Friday, July 18, 2014

Inferno: Satan

This section opens with Latin words spoken by Virgil: Vexilla Regis prodeunt inferni, "The banners of the King of the Inferno advance." The words are an inversion of a hymn by Fortunatus; you can read more about that hymn at Wikipedia.

[Notes by LKG]

This story is part of the Dante's Inferno unit. Story source: Dante's Divine Comedy, translated by Tony Kline (2002).

Canto 34: Satan 

The Judecca: Satan

'Vexilla Regis prodeunt Inferni, the banners of the King of Hell advance towards us: so look in front of you to see if you discern him,' said my Master.

I seemed to see a tall structure, as a mill that the wind turns seems from a distance when a dense mist breathes or when night falls in our hemisphere, and I shrank back behind my guide because of the wind, since there was no other shelter.

I had already come, and with fear I put it into words, where the souls were completely enclosed and shone through like straw in glass. Some are lying down, some stand upright, one on its head, another on the soles of its feet, another bent head to foot, like a bow.

When we had gone on far enough that my guide was able to show me Lucifer, the monster who was once so fair, he removed himself from me and made me stop, saying: 'Behold Dis, and behold the place where you must arm yourself with courage.'

Reader, do not ask how chilled and hoarse I became then, since I do not write it, since all words would fail to tell it. I did not die, yet I was not alive. Think yourself now, if you have any grain of imagination, what I became, deprived of either state.

The emperor of the sorrowful kingdom stood, waist upwards, from the ice, and I am nearer to a giant in size than the giants are to one of his arms: think how great the whole is that corresponds to such a part. If he was once as fair as he is now ugly and lifted up his forehead against his Maker, well may all evil flow from him.

O how great a wonder it seemed to me, when I saw three faces on his head! The one in front was fiery red: the other two were joined to it, above the centre of each shoulder, and linked at the top, and the right hand one seemed whitish-yellow; the left was black to look at, like those who come from where the Nile rises. Under each face sprang two vast wings of a size fit for such a bird: I never saw ship's sails as wide. They had no feathers, but were like a bat's in form and texture, and he was flapping them, so that three winds blew out away from him, by which all Cocytus was frozen. He wept from six eyes, and tears and bloody spume gushed down three chins.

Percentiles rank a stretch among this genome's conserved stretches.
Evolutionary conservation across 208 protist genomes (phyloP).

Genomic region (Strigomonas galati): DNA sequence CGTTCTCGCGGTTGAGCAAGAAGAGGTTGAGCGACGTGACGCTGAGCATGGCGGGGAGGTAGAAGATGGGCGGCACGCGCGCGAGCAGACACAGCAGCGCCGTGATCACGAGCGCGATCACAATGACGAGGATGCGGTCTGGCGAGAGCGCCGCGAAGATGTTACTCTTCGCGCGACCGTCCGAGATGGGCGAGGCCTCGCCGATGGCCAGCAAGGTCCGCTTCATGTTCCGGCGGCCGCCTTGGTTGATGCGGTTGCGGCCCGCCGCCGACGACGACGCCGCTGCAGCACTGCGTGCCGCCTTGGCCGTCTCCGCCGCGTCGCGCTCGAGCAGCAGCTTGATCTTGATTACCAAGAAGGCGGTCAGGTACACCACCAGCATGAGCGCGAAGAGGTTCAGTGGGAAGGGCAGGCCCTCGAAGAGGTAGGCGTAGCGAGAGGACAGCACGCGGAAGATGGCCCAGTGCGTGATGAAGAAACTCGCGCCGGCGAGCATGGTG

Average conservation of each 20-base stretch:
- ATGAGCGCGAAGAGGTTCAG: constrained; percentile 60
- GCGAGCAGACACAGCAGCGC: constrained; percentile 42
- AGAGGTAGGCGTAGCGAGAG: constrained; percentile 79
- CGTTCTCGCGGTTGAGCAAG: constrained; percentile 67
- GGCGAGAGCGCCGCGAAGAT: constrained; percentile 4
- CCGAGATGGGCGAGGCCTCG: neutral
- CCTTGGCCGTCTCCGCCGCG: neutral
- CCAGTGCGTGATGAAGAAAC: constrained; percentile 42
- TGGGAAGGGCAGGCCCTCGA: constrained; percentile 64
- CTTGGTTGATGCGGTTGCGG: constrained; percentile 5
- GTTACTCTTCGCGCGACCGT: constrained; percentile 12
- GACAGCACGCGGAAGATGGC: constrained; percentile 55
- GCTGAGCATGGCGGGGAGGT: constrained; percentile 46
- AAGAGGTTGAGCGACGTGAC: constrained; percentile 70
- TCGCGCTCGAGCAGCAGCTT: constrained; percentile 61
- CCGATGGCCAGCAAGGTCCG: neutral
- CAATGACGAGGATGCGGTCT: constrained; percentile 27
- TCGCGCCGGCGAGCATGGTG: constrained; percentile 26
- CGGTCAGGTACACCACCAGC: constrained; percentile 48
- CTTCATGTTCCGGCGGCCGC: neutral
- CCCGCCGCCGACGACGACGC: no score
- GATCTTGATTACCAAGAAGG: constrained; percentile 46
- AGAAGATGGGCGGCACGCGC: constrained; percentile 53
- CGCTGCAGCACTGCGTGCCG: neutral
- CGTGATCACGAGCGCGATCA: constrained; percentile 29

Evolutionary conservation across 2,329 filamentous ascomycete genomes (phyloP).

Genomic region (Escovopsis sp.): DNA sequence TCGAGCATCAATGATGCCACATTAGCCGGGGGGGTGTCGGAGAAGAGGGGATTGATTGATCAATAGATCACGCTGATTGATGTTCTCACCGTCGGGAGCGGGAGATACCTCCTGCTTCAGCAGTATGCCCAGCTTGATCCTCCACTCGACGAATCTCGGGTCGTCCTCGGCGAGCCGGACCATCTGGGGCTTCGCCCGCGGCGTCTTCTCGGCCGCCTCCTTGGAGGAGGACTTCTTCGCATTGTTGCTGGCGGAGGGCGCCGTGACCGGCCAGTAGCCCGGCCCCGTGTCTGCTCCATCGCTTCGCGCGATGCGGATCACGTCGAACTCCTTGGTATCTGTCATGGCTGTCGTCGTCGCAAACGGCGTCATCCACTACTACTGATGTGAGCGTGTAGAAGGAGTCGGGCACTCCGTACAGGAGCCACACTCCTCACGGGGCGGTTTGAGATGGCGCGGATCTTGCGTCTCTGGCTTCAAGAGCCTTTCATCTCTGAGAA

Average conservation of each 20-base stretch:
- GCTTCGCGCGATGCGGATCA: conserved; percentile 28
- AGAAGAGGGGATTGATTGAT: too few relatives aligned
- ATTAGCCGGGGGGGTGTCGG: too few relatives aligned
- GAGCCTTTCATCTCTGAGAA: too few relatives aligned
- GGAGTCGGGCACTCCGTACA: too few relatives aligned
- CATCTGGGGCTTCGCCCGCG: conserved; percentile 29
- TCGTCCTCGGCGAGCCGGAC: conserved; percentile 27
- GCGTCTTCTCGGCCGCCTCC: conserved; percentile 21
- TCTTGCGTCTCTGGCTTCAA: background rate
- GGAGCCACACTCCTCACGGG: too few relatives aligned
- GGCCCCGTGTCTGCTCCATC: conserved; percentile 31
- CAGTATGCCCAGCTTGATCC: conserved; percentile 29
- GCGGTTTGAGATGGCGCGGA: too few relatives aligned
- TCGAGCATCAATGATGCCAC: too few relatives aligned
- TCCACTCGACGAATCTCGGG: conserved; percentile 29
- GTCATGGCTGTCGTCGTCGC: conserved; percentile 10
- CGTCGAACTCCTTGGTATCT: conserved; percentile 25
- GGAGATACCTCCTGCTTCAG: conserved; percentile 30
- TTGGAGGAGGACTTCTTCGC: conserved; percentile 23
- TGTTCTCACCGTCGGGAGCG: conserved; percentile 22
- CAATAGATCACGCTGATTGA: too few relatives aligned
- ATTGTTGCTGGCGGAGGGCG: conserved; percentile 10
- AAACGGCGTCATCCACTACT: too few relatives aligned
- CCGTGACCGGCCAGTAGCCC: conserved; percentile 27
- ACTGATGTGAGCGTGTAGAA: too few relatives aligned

Judas - Brutus - Cassius

He chewed a sinner between his teeth with every mouth like a grinder, so, in that way, he kept three of them in torment. To the one in front, the biting was nothing compared to the tearing since, at times, his back was left completely stripped of skin.

The Master said: 'That soul up there that suffers the greatest punishment, he who has his head inside and flails his legs outside, is Judas Iscariot. Of the other two who have their heads hanging downwards, the one who hangs from the face that is black is Brutus: see how he writhes and does not utter a word; and the other is Cassius, who seems so long in limb. But night is ascending, and now we must go, since we have seen it all.'

[They have now seen all of hell, and must climb along Satan's body in order to get out. As they began their descent into hell, it was the dawn of Good Friday, and it is Easter Sunday morning when they emerge.]

(illustration by di Fruosino)


(600 words)

No comments:

Post a Comment

Comments for Google accounts; you can also contact me at laura-gibbs@ou.edu.